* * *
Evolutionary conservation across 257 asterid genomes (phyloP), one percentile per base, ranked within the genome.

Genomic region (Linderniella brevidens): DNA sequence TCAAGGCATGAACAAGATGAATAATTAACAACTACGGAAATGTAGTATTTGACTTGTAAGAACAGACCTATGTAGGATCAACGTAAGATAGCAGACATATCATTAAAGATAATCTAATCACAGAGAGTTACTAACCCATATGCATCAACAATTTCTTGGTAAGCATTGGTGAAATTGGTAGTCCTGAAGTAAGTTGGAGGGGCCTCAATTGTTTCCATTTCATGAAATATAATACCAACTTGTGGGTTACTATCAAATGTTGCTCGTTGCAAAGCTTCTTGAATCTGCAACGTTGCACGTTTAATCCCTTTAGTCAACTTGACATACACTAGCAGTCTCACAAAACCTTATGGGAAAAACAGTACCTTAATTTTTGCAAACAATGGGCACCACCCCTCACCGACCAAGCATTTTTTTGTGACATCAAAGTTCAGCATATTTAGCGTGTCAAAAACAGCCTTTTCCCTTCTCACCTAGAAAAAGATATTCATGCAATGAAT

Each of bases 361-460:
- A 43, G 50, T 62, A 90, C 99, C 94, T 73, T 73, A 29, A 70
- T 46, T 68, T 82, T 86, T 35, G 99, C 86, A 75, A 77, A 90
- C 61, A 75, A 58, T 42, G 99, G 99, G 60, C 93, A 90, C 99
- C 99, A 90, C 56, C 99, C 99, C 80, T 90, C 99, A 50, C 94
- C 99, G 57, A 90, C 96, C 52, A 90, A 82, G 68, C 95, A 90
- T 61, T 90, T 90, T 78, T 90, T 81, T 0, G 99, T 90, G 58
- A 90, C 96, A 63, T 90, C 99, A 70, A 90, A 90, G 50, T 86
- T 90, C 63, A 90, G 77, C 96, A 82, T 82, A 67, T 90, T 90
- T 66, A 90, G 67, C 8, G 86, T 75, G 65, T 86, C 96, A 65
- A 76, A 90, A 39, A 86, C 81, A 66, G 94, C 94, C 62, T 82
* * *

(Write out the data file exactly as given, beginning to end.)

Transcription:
Evolutionary conservation across 257 asterid genomes (phyloP), one percentile per base, ranked within the genome.

Genomic region (Linderniella brevidens): DNA sequence TCAAGGCATGAACAAGATGAATAATTAACAACTACGGAAATGTAGTATTTGACTTGTAAGAACAGACCTATGTAGGATCAACGTAAGATAGCAGACATATCATTAAAGATAATCTAATCACAGAGAGTTACTAACCCATATGCATCAACAATTTCTTGGTAAGCATTGGTGAAATTGGTAGTCCTGAAGTAAGTTGGAGGGGCCTCAATTGTTTCCATTTCATGAAATATAATACCAACTTGTGGGTTACTATCAAATGTTGCTCGTTGCAAAGCTTCTTGAATCTGCAACGTTGCACGTTTAATCCCTTTAGTCAACTTGACATACACTAGCAGTCTCACAAAACCTTATGGGAAAAACAGTACCTTAATTTTTGCAAACAATGGGCACCACCCCTCACCGACCAAGCATTTTTTTGTGACATCAAAGTTCAGCATATTTAGCGTGTCAAAAACAGCCTTTTCCCTTCTCACCTAGAAAAAGATATTCATGCAATGAAT

Each of bases 361-460:
- A 43, G 50, T 62, A 90, C 99, C 94, T 73, T 73, A 29, A 70
- T 46, T 68, T 82, T 86, T 35, G 99, C 86, A 75, A 77, A 90
- C 61, A 75, A 58, T 42, G 99, G 99, G 60, C 93, A 90, C 99
- C 99, A 90, C 56, C 99, C 99, C 80, T 90, C 99, A 50, C 94
- C 99, G 57, A 90, C 96, C 52, A 90, A 82, G 68, C 95, A 90
- T 61, T 90, T 90, T 78, T 90, T 81, T 0, G 99, T 90, G 58
- A 90, C 96, A 63, T 90, C 99, A 70, A 90, A 90, G 50, T 86
- T 90, C 63, A 90, G 77, C 96, A 82, T 82, A 67, T 90, T 90
- T 66, A 90, G 67, C 8, G 86, T 75, G 65, T 86, C 96, A 65
- A 76, A 90, A 39, A 86, C 81, A 66, G 94, C 94, C 62, T 82